> the date of composition or the document's literary integrity.

                              "Collective historical consciousness"? You're not going Jungian, are you?
                              In any case, I wouldn't call the date of composition question 'minutia' so
                              much as one of those questions endlessly debated precisely because
                              it's essentially undecidable, so no one's in danger of being shown to be
                              conclusively wrong (except maybe Nicholas Perrin :-).

                              Mike
                            • Rick Hubbard
                              Hi Mike-- ... Jungian, Eh? Well, I don t think I ve gone around that particular bend, but who knows. When I was growing bald, I didn t really notice that was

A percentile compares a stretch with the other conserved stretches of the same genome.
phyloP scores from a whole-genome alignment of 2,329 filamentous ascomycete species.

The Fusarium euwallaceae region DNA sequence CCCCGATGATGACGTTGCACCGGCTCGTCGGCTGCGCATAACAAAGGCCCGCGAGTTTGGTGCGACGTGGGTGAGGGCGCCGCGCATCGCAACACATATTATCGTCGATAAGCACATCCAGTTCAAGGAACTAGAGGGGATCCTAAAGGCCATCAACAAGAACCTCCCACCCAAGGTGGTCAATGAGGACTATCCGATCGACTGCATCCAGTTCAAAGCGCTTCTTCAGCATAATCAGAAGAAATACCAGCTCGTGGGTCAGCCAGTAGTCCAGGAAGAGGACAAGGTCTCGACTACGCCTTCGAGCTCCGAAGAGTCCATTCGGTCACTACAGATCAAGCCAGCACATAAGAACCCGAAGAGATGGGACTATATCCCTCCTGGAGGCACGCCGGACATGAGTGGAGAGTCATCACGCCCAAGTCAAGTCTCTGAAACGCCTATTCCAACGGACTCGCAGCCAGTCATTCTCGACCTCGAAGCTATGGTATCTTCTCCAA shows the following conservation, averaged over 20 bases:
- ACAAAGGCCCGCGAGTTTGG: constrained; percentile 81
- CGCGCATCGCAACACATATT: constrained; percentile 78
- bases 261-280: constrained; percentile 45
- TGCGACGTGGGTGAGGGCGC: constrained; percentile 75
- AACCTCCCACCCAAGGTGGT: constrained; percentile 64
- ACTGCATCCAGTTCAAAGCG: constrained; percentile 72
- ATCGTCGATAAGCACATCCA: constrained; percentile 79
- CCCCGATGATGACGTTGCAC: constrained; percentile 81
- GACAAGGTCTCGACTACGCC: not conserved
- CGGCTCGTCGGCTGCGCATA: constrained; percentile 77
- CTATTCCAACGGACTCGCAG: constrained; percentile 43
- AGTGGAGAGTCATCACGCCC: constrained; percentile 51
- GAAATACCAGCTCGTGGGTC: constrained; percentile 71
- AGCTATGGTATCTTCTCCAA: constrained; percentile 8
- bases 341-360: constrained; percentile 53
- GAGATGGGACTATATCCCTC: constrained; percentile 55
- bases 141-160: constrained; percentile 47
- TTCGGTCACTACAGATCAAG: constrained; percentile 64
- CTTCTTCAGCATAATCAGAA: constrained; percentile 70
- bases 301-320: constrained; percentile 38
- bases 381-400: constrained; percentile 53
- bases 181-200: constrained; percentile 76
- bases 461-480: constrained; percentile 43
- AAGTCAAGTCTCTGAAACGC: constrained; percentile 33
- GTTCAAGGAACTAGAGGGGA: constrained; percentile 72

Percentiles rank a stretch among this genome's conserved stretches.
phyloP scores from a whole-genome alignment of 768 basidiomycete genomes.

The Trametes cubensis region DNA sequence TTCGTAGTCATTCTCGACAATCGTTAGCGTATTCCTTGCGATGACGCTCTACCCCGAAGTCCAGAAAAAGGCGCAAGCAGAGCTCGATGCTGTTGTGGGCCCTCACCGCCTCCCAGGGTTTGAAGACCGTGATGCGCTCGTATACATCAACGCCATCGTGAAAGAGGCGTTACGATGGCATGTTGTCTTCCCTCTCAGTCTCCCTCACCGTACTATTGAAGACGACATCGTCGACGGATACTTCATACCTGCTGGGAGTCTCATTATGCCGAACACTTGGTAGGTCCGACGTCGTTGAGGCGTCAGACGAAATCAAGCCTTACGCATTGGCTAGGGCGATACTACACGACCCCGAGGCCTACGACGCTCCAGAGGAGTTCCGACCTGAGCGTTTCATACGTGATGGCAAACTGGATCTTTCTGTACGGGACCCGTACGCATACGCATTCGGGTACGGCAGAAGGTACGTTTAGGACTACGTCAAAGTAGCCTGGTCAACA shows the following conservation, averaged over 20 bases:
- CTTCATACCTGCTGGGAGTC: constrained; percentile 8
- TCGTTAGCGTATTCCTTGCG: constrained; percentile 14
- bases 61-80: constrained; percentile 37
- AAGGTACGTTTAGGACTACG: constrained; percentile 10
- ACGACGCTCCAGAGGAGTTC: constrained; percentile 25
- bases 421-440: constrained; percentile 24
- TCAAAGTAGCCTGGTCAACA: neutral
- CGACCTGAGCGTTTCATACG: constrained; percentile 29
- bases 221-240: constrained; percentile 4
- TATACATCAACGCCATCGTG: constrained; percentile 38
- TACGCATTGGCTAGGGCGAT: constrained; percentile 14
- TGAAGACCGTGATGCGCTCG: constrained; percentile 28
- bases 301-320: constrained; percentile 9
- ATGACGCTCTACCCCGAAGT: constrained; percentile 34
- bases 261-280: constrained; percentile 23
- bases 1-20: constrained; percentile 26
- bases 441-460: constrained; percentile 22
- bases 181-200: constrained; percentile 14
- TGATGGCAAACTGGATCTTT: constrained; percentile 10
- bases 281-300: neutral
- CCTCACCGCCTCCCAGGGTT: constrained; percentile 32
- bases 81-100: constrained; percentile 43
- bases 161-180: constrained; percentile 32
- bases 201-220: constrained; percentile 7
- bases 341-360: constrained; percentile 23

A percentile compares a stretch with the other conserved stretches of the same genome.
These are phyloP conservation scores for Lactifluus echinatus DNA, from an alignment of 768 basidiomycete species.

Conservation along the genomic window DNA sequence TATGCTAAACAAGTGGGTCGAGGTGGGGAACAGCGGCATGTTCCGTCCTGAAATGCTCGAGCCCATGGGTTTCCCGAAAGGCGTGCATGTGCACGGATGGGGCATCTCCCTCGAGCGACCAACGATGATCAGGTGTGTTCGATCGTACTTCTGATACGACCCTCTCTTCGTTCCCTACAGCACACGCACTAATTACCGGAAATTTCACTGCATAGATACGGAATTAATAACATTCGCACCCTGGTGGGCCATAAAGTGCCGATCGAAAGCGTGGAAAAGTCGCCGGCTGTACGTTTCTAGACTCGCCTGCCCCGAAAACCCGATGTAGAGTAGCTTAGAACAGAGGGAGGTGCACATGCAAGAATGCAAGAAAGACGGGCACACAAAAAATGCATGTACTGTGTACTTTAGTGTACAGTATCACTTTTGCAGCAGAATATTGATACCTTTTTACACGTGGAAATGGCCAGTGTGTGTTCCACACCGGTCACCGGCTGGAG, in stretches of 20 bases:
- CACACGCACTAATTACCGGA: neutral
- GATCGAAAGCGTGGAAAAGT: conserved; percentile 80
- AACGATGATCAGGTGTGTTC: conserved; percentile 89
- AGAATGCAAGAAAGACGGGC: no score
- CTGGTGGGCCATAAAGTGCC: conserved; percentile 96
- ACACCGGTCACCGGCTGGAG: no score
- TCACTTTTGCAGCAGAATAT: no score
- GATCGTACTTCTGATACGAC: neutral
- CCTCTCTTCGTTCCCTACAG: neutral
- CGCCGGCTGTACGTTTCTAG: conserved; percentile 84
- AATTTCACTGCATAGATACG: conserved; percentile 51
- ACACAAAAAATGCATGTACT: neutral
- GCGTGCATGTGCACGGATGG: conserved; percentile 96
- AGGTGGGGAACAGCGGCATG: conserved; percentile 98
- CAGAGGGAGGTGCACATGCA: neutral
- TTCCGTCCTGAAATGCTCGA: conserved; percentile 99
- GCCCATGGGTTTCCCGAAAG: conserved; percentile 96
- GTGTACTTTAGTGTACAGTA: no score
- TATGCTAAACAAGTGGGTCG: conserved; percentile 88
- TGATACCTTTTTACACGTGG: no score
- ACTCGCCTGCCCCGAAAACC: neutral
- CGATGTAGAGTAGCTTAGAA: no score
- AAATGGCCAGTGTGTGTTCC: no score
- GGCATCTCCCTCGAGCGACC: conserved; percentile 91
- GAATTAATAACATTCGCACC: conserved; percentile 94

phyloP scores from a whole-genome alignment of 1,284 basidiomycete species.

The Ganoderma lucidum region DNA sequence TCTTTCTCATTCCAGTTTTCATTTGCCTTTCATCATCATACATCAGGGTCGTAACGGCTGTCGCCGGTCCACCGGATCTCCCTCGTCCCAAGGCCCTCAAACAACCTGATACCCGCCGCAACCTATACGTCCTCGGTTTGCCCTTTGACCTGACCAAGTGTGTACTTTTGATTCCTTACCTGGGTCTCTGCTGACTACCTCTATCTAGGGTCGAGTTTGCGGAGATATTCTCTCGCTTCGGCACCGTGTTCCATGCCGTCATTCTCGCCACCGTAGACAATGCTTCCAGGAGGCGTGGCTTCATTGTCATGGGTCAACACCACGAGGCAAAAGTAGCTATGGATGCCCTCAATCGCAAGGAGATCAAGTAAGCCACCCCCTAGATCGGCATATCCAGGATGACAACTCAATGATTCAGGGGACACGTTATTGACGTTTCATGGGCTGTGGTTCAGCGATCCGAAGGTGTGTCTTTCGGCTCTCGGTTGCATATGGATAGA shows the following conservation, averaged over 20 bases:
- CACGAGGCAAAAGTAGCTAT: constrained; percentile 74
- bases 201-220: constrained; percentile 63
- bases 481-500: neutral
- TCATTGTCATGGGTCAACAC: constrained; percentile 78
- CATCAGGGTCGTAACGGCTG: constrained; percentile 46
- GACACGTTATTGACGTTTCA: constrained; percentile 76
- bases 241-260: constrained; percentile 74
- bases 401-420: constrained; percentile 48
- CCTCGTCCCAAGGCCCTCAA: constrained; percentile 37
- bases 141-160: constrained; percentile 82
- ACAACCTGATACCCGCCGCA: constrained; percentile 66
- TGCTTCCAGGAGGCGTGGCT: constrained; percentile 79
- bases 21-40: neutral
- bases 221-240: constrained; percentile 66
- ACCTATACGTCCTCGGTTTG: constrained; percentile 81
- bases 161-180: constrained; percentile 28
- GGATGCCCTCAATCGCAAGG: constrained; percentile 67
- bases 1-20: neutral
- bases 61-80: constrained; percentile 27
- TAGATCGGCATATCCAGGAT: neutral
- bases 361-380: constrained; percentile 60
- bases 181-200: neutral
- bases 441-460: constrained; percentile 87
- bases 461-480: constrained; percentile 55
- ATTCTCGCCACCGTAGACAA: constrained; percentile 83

Message 14 of 22 , Jul 4, 2008
                                Hi Mike--

                                You Wrote:
                                ||"Collective historical consciousness"? You're not going Jungian, are
                                ||you?

                                Jungian, Eh? Well, I don't think I've gone around that particular bend, but
                                who knows. When I was growing bald, I didn't really notice that was
                                happening either!

                                Maybe I should clarify what I meant by "collective historical
                                consciousness". In most societies there is a more or less shared
                                understanding about cultural foundations. Among those foundations, and
                                especially in the American tradition, is the almost subconscious conviction
                                that the truths of certain primal stories of origin are unimpeachable. You